Yale has a deep history of fostering expressive activity. As an academic institution dedicated to free inquiry and the search for truth, the university is committed to free expression. Recently around the country, we have seen demonstrations become disruptive and even violent. These guidelines summarize university policies, provide relevant information to students, and are intended to promote the exercise of free expression and the safety and security of all members of the university community.
I. Free Expression
Yale is committed to fostering an environment that values the free expression of ideas. In 1975, Yale adopted the Report of the Committee on Freedom of Expression at Yale (the Woodward Report) as providing the standard for university policy. This guidance addresses the university’s freedom of expression policy as applied in a variety of situations.
All Yale students are generally free to express their views, and free expression may take many forms, including the right to peaceful dissent, protests in peaceable assembly and orderly demonstrations, and the use of signs, banners, and posters. The following are examples of such expression:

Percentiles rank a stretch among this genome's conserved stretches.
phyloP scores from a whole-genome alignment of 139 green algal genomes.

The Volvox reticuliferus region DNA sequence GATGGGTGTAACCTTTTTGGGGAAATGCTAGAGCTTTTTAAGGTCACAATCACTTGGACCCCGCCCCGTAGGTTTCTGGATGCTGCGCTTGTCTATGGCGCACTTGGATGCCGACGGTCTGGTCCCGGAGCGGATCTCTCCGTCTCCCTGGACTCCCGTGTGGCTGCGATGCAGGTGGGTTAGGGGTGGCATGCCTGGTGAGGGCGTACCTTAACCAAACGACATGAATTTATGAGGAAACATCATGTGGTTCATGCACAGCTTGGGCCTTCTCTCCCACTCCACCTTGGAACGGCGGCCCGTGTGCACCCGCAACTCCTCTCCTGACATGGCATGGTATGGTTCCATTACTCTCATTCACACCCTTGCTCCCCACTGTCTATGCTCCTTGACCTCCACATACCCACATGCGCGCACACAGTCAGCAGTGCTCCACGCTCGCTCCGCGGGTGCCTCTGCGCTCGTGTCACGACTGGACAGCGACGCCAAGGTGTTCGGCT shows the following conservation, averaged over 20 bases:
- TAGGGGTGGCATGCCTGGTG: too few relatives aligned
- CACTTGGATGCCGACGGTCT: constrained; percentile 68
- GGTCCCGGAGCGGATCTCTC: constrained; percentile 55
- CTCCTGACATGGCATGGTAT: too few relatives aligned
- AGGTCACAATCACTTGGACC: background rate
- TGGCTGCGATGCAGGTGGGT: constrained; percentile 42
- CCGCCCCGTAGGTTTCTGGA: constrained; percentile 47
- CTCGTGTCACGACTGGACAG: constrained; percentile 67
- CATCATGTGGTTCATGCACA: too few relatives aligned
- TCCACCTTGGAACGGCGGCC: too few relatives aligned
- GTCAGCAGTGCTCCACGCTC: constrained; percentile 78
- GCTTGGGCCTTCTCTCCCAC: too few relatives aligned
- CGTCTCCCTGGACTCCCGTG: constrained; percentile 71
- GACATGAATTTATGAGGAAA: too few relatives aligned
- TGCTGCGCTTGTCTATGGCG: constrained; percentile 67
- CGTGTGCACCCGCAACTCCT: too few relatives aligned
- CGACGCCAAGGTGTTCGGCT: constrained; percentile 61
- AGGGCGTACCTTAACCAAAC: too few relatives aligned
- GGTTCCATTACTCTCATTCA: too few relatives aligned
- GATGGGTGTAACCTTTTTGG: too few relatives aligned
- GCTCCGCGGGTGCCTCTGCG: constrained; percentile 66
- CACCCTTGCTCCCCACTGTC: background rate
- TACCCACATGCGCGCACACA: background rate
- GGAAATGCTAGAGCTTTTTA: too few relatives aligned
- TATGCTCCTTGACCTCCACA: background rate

- Signs or boards worn on the body
- Distribution of leaflets or pamphlets
- Groups of people peaceably assembling or spectating (provided they do not block access to an event or university function, and the gathering does not involve trespassing).
The exercise of free expression on campus is subject to three general conditions: 1) access to a university event or facility may not be blocked; 2) a university event, activity, or its regular or essential operations may not be disrupted; and 3) safety may not be compromised. Permission to host events or speakers is subject to specific approval.
When Yale or its members host outside speakers, they are also generally free to express their views, even if unpopular or controversial. Dissenting members of the community may protest and express disagreement, but they may not interfere with a speaker’s ability to speak or attendees’ ability to attend, listen and hear.
The following constitute examples of conduct that disrupts or interferes with university events or operations, blocks access to university facilities, restricts others’ ability to listen or be heard, or creates safety concerns, and is therefore not permitted:
- Holding up signs in a manner that obstructs the view of those attempting to watch an event or speaker, regardless of the message expressed
- Speaking from a bullhorn, shouting, or playing amplified music or noise from audio sources in a manner that interferes with speakers’ ability to be heard and of community members to listen, or disrupts or interferes with classes or other university activities
- Standing up in an assembly in a way that obstructs the view of those attempting to watch an event or speaker and/or blocking the aisles or routes of egress
- Sitting in or otherwise occupying a building in a way that blocks access or otherwise interferes with university events or operations